What we fund


An underfunded area that needs urgent attention

Right now, chronic pain affects between 18.4 million and 28 million people across the UK.

That's more than a third of the population living in pain for more than three months.

What is pain?

Pain is a signal in your body that there may be something wrong. It can be a physical or emotional sensation, and it can occur to varying degrees of severity and last for varying lengths of time.

Pain signals travel to our brain through nerve fibres and the spinal cord via chemicals called neurotransmitters.

As it is invisible, it's up to the person experiencing the pain to interpret and describe it.

Painkillers, drugs, and other treatments can help to alleviate pain symptoms.

Types of pain

Health professionals describe pain using different terms:

  • Acute pain (or short-term pain) comes on suddenly, caused by something specific like surgery or an injury.
  • Chronic pain (or long-term pain) lasts more than three months – conditions like arthritis, fibromyalgia, and Parkinson’s are examples of chronic pain.
  • Intermittent pain is pain that comes and goes - toothache or migraines can be examples of this.

What causes pain?

The causes of pain can be obvious, for example, a burn, a sprained ankle, or a child experiencing teething.

Sometimes, it can be more difficult to decipher what is causing pain. This is because causes can be invisible, for example, a slipped disc or a stomach virus.

It can also be a result of a problem in the body's nervous system itself; the nervous system can misinterpret signals, causing pain to be experienced. This is often the cause of chronic pain.

How does pain impact people's lives?

Though it is not long-lasting, acute pain can have a detrimental effect on people's quality of life, sometimes preventing them from working or participating in social activities, affecting sleep, and causing emotional distress and anxiety.

In babies and young children, it is more difficult to estimate the severity of pain experienced, and there is evidence that pain during childhood can contribute to the way individuals experience pain later in life.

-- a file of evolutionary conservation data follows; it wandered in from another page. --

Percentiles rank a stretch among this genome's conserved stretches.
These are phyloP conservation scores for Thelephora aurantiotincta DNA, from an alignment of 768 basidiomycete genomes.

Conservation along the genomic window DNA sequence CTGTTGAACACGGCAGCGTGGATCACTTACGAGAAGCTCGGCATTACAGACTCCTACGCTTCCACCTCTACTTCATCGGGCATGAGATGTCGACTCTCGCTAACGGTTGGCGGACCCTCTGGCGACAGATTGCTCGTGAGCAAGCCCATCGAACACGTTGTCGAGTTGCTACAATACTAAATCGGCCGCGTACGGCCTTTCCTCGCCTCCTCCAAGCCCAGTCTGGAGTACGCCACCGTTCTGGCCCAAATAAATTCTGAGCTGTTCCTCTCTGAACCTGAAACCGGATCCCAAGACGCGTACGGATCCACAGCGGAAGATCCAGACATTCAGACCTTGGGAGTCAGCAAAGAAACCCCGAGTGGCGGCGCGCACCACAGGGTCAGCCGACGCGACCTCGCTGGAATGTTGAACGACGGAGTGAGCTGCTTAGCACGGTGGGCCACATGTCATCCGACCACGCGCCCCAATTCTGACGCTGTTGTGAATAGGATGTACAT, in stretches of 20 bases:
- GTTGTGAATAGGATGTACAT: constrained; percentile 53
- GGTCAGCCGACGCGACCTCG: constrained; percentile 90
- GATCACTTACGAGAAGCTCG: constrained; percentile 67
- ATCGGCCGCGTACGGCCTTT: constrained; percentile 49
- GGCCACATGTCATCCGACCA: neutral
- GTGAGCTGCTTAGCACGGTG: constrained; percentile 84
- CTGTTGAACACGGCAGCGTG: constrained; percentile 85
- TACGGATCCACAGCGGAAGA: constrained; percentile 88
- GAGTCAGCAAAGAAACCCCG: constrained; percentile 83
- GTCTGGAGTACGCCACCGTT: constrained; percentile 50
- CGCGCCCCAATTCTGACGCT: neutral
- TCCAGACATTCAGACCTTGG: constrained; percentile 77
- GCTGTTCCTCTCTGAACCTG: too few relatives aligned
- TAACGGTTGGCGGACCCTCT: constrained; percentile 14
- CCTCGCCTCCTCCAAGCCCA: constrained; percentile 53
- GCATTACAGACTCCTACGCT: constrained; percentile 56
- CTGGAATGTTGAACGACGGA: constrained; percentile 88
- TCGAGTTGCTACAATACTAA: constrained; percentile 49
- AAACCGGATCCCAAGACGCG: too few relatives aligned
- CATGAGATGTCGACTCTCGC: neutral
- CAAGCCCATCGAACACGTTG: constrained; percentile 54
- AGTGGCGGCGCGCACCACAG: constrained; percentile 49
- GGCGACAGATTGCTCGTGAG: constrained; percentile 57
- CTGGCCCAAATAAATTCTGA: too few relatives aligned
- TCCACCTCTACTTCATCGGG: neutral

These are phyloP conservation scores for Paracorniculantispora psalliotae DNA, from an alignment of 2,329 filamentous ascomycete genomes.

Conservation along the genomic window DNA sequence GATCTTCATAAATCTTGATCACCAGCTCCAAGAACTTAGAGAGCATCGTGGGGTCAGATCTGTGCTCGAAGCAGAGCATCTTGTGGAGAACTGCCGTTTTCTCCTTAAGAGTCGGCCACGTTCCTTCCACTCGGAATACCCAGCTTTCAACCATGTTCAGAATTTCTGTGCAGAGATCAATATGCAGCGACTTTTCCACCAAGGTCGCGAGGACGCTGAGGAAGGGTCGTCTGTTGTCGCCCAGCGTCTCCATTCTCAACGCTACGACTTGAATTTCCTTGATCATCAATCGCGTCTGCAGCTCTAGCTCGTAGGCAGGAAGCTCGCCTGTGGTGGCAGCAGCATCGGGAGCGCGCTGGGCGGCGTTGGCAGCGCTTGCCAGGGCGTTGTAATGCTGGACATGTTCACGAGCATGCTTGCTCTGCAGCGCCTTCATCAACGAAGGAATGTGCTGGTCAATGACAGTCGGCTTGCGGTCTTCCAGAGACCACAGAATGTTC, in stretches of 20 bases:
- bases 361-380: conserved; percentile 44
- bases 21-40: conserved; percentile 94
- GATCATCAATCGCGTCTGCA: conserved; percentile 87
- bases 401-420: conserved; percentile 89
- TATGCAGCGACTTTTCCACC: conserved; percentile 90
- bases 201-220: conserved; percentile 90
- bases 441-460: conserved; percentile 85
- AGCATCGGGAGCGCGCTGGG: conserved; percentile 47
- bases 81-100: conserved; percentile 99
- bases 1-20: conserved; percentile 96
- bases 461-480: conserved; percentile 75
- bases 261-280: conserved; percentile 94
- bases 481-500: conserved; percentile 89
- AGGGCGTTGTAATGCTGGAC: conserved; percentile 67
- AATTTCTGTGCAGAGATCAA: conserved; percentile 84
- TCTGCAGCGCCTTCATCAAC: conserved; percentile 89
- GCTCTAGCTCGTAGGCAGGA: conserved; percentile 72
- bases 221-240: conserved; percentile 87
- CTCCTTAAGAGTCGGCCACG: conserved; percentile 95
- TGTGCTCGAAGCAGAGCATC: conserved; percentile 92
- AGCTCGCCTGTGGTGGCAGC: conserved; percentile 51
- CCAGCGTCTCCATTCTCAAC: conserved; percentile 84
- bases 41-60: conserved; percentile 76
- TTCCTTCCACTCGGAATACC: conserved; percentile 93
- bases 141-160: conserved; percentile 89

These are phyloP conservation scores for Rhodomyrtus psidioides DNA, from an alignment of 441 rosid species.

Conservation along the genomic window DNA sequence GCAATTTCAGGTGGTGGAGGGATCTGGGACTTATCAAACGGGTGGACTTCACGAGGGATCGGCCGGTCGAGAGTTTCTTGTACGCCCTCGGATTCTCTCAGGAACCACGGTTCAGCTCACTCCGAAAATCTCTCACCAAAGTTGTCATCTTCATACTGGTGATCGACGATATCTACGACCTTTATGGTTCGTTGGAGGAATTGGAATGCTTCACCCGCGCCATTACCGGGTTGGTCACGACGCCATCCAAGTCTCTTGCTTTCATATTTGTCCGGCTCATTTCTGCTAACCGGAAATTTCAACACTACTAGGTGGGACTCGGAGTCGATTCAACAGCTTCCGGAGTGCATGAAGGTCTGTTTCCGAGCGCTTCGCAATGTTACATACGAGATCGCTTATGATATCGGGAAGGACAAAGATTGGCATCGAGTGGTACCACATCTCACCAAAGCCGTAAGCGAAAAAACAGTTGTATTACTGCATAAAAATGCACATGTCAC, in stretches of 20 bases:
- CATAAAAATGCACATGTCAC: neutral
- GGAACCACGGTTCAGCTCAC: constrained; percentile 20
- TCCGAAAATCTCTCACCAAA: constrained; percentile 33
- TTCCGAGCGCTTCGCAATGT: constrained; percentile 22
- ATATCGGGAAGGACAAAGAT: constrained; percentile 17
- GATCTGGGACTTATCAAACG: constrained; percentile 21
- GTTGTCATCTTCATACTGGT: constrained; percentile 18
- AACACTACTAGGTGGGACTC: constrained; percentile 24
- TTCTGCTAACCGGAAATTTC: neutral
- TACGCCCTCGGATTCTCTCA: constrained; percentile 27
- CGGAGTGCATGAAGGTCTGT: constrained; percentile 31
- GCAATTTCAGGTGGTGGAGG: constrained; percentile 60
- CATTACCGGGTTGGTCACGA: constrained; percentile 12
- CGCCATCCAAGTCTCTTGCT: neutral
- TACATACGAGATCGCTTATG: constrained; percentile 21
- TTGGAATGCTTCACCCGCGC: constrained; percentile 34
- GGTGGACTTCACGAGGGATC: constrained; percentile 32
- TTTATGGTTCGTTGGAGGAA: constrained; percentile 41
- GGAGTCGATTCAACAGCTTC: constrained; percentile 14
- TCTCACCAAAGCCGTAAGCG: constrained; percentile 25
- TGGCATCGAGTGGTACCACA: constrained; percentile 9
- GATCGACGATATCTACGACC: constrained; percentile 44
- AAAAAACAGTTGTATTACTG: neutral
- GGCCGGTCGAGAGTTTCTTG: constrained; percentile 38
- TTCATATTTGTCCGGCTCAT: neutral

Chronic pain can have a devastating impact on many aspects of people's everyday lives, affecting mobility, appetite, sleep, and mood for extended periods. It can also lead to mental health issues like anxiety and depression.

Over 30 per cent of the world’s population is affected by chronic pain, including between 18.4 million and 28 million people across the UK alone.

Women are also more than twice as likely to experience chronic pain than men.

Chronic pain carries a significant societal and economic burden, putting extra strain on healthcare systems and contributing to unemployment levels. It’s estimated that it costs the UK economy billions of pounds every year. Back pain alone costs the UK £10 billion annually.

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A gap in research

Pain is often difficult to treat, and we don’t yet know why certain people are more vulnerable. There is a pressing need to understand it more fully.

Long-term under-investment in pain research has led to this gap in understanding and, subsequently, to a lack of effective treatment options for patients.

Most significantly, treatment currently falls behind in anticipatory care of pain (preventative measures), in the understanding of pain in children and adolescents, in managing comorbidities (when a pain patient has more than one health condition), and in wider public health strategies dealing with pain.

These are some of the areas we are supporting with continued investment in pain research.

£2.9 million

invested in life-changing pain research, thanks to our supporters

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